© Copyright 1995-2017, Clay Irving <firstname.lastname@example.org>, Manhattan Beach, CA USA
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Recipe from: Akikobay
Umami. Known as the fifth basic taste, some people liken it to the difference between the flavor of an almost ripe tomato and a perfectly ripe tomato. Also found in sea salt, cured meats, cheese and mushrooms, it imparts a savory heartiness that deepens flavor. This is a mixture of several different known umami ingredients. I've toyed with a recipe that was posted as "umami salt" by the breakaway cook, changing some of the ingredients and adjusting the method. Use in soups, salad dressing, sprinkled into casseroles, or wherever you want a richer flavor. A little goes a long way, so start with a small amount and increase to the level that suits you.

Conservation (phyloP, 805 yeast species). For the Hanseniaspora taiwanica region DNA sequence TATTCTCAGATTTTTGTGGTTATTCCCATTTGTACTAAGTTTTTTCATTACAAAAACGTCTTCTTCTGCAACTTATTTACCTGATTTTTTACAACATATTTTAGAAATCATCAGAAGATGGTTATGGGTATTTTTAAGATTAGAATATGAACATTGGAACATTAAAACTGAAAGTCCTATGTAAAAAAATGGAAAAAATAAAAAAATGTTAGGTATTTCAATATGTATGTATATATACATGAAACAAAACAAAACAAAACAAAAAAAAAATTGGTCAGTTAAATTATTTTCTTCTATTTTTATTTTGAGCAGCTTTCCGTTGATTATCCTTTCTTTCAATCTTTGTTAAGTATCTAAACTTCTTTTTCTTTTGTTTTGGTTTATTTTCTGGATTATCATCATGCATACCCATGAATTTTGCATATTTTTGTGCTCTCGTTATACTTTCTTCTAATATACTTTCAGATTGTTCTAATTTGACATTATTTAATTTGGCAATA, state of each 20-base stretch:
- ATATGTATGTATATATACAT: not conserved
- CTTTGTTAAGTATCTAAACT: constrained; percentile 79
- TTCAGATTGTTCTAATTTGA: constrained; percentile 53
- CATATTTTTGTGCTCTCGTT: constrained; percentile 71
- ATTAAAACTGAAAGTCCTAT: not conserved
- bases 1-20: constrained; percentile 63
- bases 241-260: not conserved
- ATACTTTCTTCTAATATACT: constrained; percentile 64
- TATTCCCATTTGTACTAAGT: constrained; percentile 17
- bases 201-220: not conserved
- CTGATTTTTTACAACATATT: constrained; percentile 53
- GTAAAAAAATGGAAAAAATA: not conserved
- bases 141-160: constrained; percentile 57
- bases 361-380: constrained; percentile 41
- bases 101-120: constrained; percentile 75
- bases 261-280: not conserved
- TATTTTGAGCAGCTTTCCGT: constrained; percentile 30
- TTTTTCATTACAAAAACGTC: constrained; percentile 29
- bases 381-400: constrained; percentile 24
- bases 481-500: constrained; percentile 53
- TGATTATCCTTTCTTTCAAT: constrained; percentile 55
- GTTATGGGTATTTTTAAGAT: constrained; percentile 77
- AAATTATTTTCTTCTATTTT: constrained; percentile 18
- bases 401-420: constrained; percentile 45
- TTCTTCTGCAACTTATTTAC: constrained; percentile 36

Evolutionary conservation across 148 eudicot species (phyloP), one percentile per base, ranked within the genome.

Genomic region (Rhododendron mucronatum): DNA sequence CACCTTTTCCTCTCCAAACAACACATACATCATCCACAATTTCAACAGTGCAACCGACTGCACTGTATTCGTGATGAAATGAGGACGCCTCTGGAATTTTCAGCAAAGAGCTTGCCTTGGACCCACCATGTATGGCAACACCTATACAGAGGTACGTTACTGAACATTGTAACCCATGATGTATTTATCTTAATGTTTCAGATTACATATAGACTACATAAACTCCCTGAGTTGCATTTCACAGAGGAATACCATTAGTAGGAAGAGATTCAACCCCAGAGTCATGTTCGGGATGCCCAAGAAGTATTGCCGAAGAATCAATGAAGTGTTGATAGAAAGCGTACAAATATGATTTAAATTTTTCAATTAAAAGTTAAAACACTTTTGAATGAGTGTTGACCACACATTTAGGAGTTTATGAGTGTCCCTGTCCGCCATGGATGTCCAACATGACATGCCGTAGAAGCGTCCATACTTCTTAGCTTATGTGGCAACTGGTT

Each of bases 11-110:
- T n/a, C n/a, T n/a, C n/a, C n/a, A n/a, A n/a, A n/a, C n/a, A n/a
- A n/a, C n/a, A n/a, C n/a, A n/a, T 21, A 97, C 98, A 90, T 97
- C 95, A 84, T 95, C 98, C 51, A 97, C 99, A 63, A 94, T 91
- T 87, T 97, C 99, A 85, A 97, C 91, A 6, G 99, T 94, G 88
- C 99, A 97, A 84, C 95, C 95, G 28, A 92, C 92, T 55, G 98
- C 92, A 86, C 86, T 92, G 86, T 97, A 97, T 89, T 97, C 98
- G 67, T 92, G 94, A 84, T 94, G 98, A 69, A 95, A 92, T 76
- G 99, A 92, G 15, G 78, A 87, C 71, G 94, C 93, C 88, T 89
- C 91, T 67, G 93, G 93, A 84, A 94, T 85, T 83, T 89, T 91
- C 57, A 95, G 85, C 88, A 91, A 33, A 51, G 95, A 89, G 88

½ cup dried shiitake mushroom—original recipe calls for porcini, but any dried mushroom should work
1 tablespoon sea salt—preferably sel gris
1 tablespoon kelp powder&8212;dashi powder from kelp would work if no MSG is added
2 tablespoons parmesan cheese, finely grated
1 to 2 teaspoon brewer's yeast, optional
Place shiitake mushrooms in the oven at 350°F and toast until the pieces are dried and a bit brown. Don't burn. Grind the mushrooms in a food processor until powdery. Sift out the large chunks from the mushroom powder and replace the powder in the food processor bowl along with the other ingredients. Pulse until the ingredients are uniformly mixed and powdery.
Store in an airtight container in the refrigerator.